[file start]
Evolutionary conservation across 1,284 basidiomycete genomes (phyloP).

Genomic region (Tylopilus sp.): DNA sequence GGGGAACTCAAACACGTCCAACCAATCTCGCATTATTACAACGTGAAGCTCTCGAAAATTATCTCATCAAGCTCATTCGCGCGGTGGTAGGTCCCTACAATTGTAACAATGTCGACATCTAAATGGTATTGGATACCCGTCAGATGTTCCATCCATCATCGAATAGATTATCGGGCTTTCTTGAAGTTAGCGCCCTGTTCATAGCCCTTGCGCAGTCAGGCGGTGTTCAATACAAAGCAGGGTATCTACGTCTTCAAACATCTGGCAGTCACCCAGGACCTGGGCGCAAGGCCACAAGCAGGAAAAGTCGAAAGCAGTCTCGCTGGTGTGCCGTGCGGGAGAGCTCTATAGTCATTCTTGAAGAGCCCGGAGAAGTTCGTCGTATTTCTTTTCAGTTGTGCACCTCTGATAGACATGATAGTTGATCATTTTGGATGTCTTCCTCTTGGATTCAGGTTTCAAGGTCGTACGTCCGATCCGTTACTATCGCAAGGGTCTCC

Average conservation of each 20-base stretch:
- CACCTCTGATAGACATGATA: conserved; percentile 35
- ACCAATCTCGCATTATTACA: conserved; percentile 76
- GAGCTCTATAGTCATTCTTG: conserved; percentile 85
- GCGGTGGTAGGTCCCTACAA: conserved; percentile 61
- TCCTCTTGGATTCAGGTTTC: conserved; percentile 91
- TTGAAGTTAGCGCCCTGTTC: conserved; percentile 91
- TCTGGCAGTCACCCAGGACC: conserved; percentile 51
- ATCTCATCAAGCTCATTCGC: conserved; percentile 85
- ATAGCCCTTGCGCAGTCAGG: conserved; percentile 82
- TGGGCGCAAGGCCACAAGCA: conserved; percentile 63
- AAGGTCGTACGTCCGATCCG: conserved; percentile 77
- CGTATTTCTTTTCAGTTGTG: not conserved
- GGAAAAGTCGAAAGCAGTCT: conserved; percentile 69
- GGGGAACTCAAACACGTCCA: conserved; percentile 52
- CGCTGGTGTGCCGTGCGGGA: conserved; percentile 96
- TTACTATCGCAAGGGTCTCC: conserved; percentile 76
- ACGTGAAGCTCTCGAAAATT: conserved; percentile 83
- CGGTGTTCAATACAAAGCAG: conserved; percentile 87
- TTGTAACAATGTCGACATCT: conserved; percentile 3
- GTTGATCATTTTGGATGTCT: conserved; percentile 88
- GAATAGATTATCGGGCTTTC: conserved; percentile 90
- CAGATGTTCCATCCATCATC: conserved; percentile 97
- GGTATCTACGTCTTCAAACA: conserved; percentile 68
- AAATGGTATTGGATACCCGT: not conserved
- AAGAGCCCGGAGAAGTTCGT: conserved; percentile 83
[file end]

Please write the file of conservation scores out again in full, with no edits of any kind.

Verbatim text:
Evolutionary conservation across 1,284 basidiomycete genomes (phyloP).

Genomic region (Tylopilus sp.): DNA sequence GGGGAACTCAAACACGTCCAACCAATCTCGCATTATTACAACGTGAAGCTCTCGAAAATTATCTCATCAAGCTCATTCGCGCGGTGGTAGGTCCCTACAATTGTAACAATGTCGACATCTAAATGGTATTGGATACCCGTCAGATGTTCCATCCATCATCGAATAGATTATCGGGCTTTCTTGAAGTTAGCGCCCTGTTCATAGCCCTTGCGCAGTCAGGCGGTGTTCAATACAAAGCAGGGTATCTACGTCTTCAAACATCTGGCAGTCACCCAGGACCTGGGCGCAAGGCCACAAGCAGGAAAAGTCGAAAGCAGTCTCGCTGGTGTGCCGTGCGGGAGAGCTCTATAGTCATTCTTGAAGAGCCCGGAGAAGTTCGTCGTATTTCTTTTCAGTTGTGCACCTCTGATAGACATGATAGTTGATCATTTTGGATGTCTTCCTCTTGGATTCAGGTTTCAAGGTCGTACGTCCGATCCGTTACTATCGCAAGGGTCTCC

Average conservation of each 20-base stretch:
- CACCTCTGATAGACATGATA: conserved; percentile 35
- ACCAATCTCGCATTATTACA: conserved; percentile 76
- GAGCTCTATAGTCATTCTTG: conserved; percentile 85
- GCGGTGGTAGGTCCCTACAA: conserved; percentile 61
- TCCTCTTGGATTCAGGTTTC: conserved; percentile 91
- TTGAAGTTAGCGCCCTGTTC: conserved; percentile 91
- TCTGGCAGTCACCCAGGACC: conserved; percentile 51
- ATCTCATCAAGCTCATTCGC: conserved; percentile 85
- ATAGCCCTTGCGCAGTCAGG: conserved; percentile 82
- TGGGCGCAAGGCCACAAGCA: conserved; percentile 63
- AAGGTCGTACGTCCGATCCG: conserved; percentile 77
- CGTATTTCTTTTCAGTTGTG: not conserved
- GGAAAAGTCGAAAGCAGTCT: conserved; percentile 69
- GGGGAACTCAAACACGTCCA: conserved; percentile 52
- CGCTGGTGTGCCGTGCGGGA: conserved; percentile 96
- TTACTATCGCAAGGGTCTCC: conserved; percentile 76
- ACGTGAAGCTCTCGAAAATT: conserved; percentile 83
- CGGTGTTCAATACAAAGCAG: conserved; percentile 87
- TTGTAACAATGTCGACATCT: conserved; percentile 3
- GTTGATCATTTTGGATGTCT: conserved; percentile 88
- GAATAGATTATCGGGCTTTC: conserved; percentile 90
- CAGATGTTCCATCCATCATC: conserved; percentile 97
- GGTATCTACGTCTTCAAACA: conserved; percentile 68
- AAATGGTATTGGATACCCGT: not conserved
- AAGAGCCCGGAGAAGTTCGT: conserved; percentile 83